WINNIPEG — Rick Sterzer was lying at home struggling to breathe. Each day it was harder to get air into his lungs.
The 65-year-old retired Winnipeg firefighter had tested negative for COVID-19 after returning from a hellish journey on a cruise ship filled with infected passengers.
“I said you better get me to the hospital because I’m not going to die at home,” Sterzer says he told his wife on April 2.
“That’s where I’ve been ever since.”
A second test determined that Sterzer did in fact have COVID-19. He is one of more than 56,700 people in Canada to have contracted the virus. More than 280 have been in Manitoba.
Two days after he was hospitalized, he was transferred to an intensive care unit and hooked up to a special oxygen machine. He was able to leave the unit this past week but is still unable to go home.
“I don’t feel sorry for myself. I’m very lucky. I am very fortunate I beat this thing,” Sterzer says.
He takes a moment to let air fill his lungs between his sentences as an oxygen machine buzzes in the background.
“I know what this thing can do.”
Sterzer and his wife boarded a ship in Fort Lauderdale, Fla., on March 5 for what they thought was going to be a 25-day cruise to Europe. It quickly became clear that the deadly novel coronavirus was circling on board.
A few sick passengers were removed from the ship during its first stop in Puerto Rico. The boat wasn’t allowed to dock at the next planned stop in Antigua, but continued its five-day voyage to Europe. Its pools, casinos, gyms, spas and restaurants were still open.
Police wearing haz-mat suits and holding guns were waiting for the ship when it docked in Spain, Sterzer says. They took sick passengers into waiting ambulances. No one else could disembark.
As the ship sailed to France, it was clear COVID-19 was transmitting between passengers, Sterzer says People were confined to their rooms and staff took their temperatures twice a day.
Sterzer began to feel ill but says he never had a high temperature. By the time the ship arrived in Marseille, the cruise line had arranged for Canadians and Americans to fly home. Sterzer says passengers, many who were clearly sick, were put on buses, then onto a crowded plane.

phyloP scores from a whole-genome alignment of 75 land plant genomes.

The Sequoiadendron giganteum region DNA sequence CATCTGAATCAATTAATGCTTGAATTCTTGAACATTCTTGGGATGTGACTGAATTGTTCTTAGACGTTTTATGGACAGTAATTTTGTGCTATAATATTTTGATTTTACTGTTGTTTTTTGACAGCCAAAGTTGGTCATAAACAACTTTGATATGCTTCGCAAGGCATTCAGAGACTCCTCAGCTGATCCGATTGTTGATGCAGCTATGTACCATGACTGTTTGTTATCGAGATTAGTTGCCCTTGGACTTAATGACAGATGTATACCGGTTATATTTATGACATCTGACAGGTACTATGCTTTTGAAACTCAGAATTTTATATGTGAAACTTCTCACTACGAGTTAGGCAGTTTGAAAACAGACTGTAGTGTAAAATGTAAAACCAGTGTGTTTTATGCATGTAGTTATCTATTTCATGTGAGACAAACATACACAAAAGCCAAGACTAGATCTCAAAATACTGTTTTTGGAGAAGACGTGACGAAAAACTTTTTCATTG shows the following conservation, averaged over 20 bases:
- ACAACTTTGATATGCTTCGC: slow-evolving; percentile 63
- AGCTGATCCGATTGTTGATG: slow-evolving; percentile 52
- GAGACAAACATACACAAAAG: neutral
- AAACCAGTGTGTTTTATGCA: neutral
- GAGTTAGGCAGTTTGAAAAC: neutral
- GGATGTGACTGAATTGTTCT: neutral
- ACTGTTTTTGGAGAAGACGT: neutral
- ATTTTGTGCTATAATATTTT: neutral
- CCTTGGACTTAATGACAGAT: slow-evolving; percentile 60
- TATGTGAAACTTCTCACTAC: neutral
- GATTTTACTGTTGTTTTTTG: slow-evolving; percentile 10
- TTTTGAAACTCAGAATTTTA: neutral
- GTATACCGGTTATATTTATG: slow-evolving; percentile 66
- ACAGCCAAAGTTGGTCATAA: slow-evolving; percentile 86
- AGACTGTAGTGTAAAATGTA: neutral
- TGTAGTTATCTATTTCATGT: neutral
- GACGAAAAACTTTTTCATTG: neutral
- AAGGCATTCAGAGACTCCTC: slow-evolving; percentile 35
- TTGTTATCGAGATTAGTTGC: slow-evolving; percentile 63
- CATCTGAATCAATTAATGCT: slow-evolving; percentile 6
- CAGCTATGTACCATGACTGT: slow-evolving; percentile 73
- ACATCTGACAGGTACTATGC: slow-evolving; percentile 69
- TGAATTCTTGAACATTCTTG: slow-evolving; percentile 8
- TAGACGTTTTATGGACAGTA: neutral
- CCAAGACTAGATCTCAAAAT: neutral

“The man beside me was so sick … and he wouldn’t keep his mask on and had difficulty breathing,” Sterzer says. He later learned through social media and other passengers that the man died from COVID-19.
Sterzer and his wife arrived in Winnipeg on March 20. They self- isolated and tested negative for COVID-19. Sterzer’s health, however, continued to decline.
A firefighter for 36 years, he is normally healthy and active. He knew that something was wrong so he went to the hospital.
It’s been four weeks of serious health struggles, but Sterzer feels optimistic.
He says he’s grateful he was never put on a ventilator. And he gets emotional speaking about doctors and nurses in the intensive care unit who gave him strength and celebrated each little victory he had.
It was especially important since Sterzer’s family was unable to visit him.
A visit from his firefighting comrades was also a game changer, he says.
On April 11, a parade of fire trucks parked outside the hospital. Three crew members climbed up a ladder and taped a firefighter flag outside Sterzer’s window.
A nurse handed Sterzer a phone so he could thank them. He didn’t know there were more than a dozen other firefighters below. If he had known, he says, he would have lost it.
Looking ahead, Sterzer is hopeful his oxygen levels will improve enough that he can go home with an oxygen tank within two weeks.
As Manitoba prepares to lift some public health restrictions and reopen some businesses Monday, Sterzer says his story shows why it’s important for people to stay vigilant.
Smoke alerts people to the dangers of a fire, but COVID-19 is a battle you cannot see, he says.
“Everybody has to take this seriously.”